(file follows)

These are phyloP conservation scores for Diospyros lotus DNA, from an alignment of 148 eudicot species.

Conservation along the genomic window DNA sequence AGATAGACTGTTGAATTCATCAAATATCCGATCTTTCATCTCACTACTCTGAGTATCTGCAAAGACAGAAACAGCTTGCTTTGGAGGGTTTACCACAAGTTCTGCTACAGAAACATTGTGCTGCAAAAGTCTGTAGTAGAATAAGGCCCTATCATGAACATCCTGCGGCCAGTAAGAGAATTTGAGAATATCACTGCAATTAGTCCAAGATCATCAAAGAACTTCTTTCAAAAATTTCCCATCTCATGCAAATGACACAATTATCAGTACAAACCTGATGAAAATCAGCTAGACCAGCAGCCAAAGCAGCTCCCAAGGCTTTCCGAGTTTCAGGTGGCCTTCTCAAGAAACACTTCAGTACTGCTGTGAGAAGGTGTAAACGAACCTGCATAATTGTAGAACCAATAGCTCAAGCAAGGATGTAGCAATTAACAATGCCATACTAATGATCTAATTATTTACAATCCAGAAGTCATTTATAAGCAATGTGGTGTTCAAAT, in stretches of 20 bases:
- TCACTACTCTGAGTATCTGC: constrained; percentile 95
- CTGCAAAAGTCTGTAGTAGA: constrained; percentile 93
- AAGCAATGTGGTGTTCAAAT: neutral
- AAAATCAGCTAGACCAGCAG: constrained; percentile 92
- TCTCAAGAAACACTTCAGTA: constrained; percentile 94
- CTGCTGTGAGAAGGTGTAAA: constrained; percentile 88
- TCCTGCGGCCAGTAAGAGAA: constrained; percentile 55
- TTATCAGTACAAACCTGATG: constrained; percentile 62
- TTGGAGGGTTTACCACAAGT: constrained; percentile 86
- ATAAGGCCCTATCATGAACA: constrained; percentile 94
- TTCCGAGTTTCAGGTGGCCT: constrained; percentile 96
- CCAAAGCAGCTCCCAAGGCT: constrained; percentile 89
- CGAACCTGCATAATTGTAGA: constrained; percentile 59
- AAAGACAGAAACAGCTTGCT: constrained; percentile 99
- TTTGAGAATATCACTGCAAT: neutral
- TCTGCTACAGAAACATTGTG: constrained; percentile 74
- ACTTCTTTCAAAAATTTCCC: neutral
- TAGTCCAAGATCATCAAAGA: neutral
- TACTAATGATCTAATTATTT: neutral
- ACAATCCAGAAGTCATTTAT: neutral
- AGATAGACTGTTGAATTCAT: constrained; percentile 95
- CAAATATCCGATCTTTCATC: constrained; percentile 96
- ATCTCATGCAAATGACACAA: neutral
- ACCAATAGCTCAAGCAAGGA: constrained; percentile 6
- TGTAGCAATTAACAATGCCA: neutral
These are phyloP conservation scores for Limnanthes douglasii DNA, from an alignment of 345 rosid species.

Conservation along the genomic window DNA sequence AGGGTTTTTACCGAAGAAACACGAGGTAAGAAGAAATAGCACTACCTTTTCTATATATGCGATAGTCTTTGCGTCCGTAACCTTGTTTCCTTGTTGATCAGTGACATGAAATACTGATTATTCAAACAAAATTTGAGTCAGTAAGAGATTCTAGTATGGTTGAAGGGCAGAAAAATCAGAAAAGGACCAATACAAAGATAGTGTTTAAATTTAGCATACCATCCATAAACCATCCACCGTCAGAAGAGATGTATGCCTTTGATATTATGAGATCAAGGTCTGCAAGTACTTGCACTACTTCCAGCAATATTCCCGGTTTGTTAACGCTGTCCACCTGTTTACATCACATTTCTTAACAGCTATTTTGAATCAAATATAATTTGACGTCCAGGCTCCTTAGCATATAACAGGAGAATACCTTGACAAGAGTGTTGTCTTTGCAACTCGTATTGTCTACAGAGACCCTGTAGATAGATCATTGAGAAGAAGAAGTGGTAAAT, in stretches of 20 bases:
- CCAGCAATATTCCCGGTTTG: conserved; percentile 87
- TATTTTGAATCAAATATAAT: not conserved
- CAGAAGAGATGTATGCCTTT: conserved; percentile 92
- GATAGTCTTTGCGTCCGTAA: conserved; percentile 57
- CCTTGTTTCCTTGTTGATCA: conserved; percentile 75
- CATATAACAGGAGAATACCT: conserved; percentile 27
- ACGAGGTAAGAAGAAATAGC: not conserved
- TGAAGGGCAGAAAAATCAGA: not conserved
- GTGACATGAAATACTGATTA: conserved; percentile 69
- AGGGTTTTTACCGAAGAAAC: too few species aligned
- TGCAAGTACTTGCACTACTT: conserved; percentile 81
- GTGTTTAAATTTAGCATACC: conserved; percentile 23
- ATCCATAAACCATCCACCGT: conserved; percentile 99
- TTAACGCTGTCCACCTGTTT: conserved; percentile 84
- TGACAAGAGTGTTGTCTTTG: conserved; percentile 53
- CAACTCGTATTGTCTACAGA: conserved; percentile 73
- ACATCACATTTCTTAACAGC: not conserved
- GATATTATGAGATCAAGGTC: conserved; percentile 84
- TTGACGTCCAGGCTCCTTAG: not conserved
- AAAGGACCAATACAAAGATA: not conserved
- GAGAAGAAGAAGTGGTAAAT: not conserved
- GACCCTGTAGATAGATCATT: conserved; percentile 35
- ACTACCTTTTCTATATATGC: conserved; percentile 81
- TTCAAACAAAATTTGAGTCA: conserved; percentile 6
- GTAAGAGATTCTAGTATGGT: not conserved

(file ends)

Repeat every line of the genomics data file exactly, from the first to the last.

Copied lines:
These are phyloP conservation scores for Diospyros lotus DNA, from an alignment of 148 eudicot species.

Conservation along the genomic window DNA sequence AGATAGACTGTTGAATTCATCAAATATCCGATCTTTCATCTCACTACTCTGAGTATCTGCAAAGACAGAAACAGCTTGCTTTGGAGGGTTTACCACAAGTTCTGCTACAGAAACATTGTGCTGCAAAAGTCTGTAGTAGAATAAGGCCCTATCATGAACATCCTGCGGCCAGTAAGAGAATTTGAGAATATCACTGCAATTAGTCCAAGATCATCAAAGAACTTCTTTCAAAAATTTCCCATCTCATGCAAATGACACAATTATCAGTACAAACCTGATGAAAATCAGCTAGACCAGCAGCCAAAGCAGCTCCCAAGGCTTTCCGAGTTTCAGGTGGCCTTCTCAAGAAACACTTCAGTACTGCTGTGAGAAGGTGTAAACGAACCTGCATAATTGTAGAACCAATAGCTCAAGCAAGGATGTAGCAATTAACAATGCCATACTAATGATCTAATTATTTACAATCCAGAAGTCATTTATAAGCAATGTGGTGTTCAAAT, in stretches of 20 bases:
- TCACTACTCTGAGTATCTGC: constrained; percentile 95
- CTGCAAAAGTCTGTAGTAGA: constrained; percentile 93
- AAGCAATGTGGTGTTCAAAT: neutral
- AAAATCAGCTAGACCAGCAG: constrained; percentile 92
- TCTCAAGAAACACTTCAGTA: constrained; percentile 94
- CTGCTGTGAGAAGGTGTAAA: constrained; percentile 88
- TCCTGCGGCCAGTAAGAGAA: constrained; percentile 55
- TTATCAGTACAAACCTGATG: constrained; percentile 62
- TTGGAGGGTTTACCACAAGT: constrained; percentile 86
- ATAAGGCCCTATCATGAACA: constrained; percentile 94
- TTCCGAGTTTCAGGTGGCCT: constrained; percentile 96
- CCAAAGCAGCTCCCAAGGCT: constrained; percentile 89
- CGAACCTGCATAATTGTAGA: constrained; percentile 59
- AAAGACAGAAACAGCTTGCT: constrained; percentile 99
- TTTGAGAATATCACTGCAAT: neutral
- TCTGCTACAGAAACATTGTG: constrained; percentile 74
- ACTTCTTTCAAAAATTTCCC: neutral
- TAGTCCAAGATCATCAAAGA: neutral
- TACTAATGATCTAATTATTT: neutral
- ACAATCCAGAAGTCATTTAT: neutral
- AGATAGACTGTTGAATTCAT: constrained; percentile 95
- CAAATATCCGATCTTTCATC: constrained; percentile 96
- ATCTCATGCAAATGACACAA: neutral
- ACCAATAGCTCAAGCAAGGA: constrained; percentile 6
- TGTAGCAATTAACAATGCCA: neutral
These are phyloP conservation scores for Limnanthes douglasii DNA, from an alignment of 345 rosid species.

Conservation along the genomic window DNA sequence AGGGTTTTTACCGAAGAAACACGAGGTAAGAAGAAATAGCACTACCTTTTCTATATATGCGATAGTCTTTGCGTCCGTAACCTTGTTTCCTTGTTGATCAGTGACATGAAATACTGATTATTCAAACAAAATTTGAGTCAGTAAGAGATTCTAGTATGGTTGAAGGGCAGAAAAATCAGAAAAGGACCAATACAAAGATAGTGTTTAAATTTAGCATACCATCCATAAACCATCCACCGTCAGAAGAGATGTATGCCTTTGATATTATGAGATCAAGGTCTGCAAGTACTTGCACTACTTCCAGCAATATTCCCGGTTTGTTAACGCTGTCCACCTGTTTACATCACATTTCTTAACAGCTATTTTGAATCAAATATAATTTGACGTCCAGGCTCCTTAGCATATAACAGGAGAATACCTTGACAAGAGTGTTGTCTTTGCAACTCGTATTGTCTACAGAGACCCTGTAGATAGATCATTGAGAAGAAGAAGTGGTAAAT, in stretches of 20 bases:
- CCAGCAATATTCCCGGTTTG: conserved; percentile 87
- TATTTTGAATCAAATATAAT: not conserved
- CAGAAGAGATGTATGCCTTT: conserved; percentile 92
- GATAGTCTTTGCGTCCGTAA: conserved; percentile 57
- CCTTGTTTCCTTGTTGATCA: conserved; percentile 75
- CATATAACAGGAGAATACCT: conserved; percentile 27
- ACGAGGTAAGAAGAAATAGC: not conserved
- TGAAGGGCAGAAAAATCAGA: not conserved
- GTGACATGAAATACTGATTA: conserved; percentile 69
- AGGGTTTTTACCGAAGAAAC: too few species aligned
- TGCAAGTACTTGCACTACTT: conserved; percentile 81
- GTGTTTAAATTTAGCATACC: conserved; percentile 23
- ATCCATAAACCATCCACCGT: conserved; percentile 99
- TTAACGCTGTCCACCTGTTT: conserved; percentile 84
- TGACAAGAGTGTTGTCTTTG: conserved; percentile 53
- CAACTCGTATTGTCTACAGA: conserved; percentile 73
- ACATCACATTTCTTAACAGC: not conserved
- GATATTATGAGATCAAGGTC: conserved; percentile 84
- TTGACGTCCAGGCTCCTTAG: not conserved
- AAAGGACCAATACAAAGATA: not conserved
- GAGAAGAAGAAGTGGTAAAT: not conserved
- GACCCTGTAGATAGATCATT: conserved; percentile 35
- ACTACCTTTTCTATATATGC: conserved; percentile 81
- TTCAAACAAAATTTGAGTCA: conserved; percentile 6
- GTAAGAGATTCTAGTATGGT: not conserved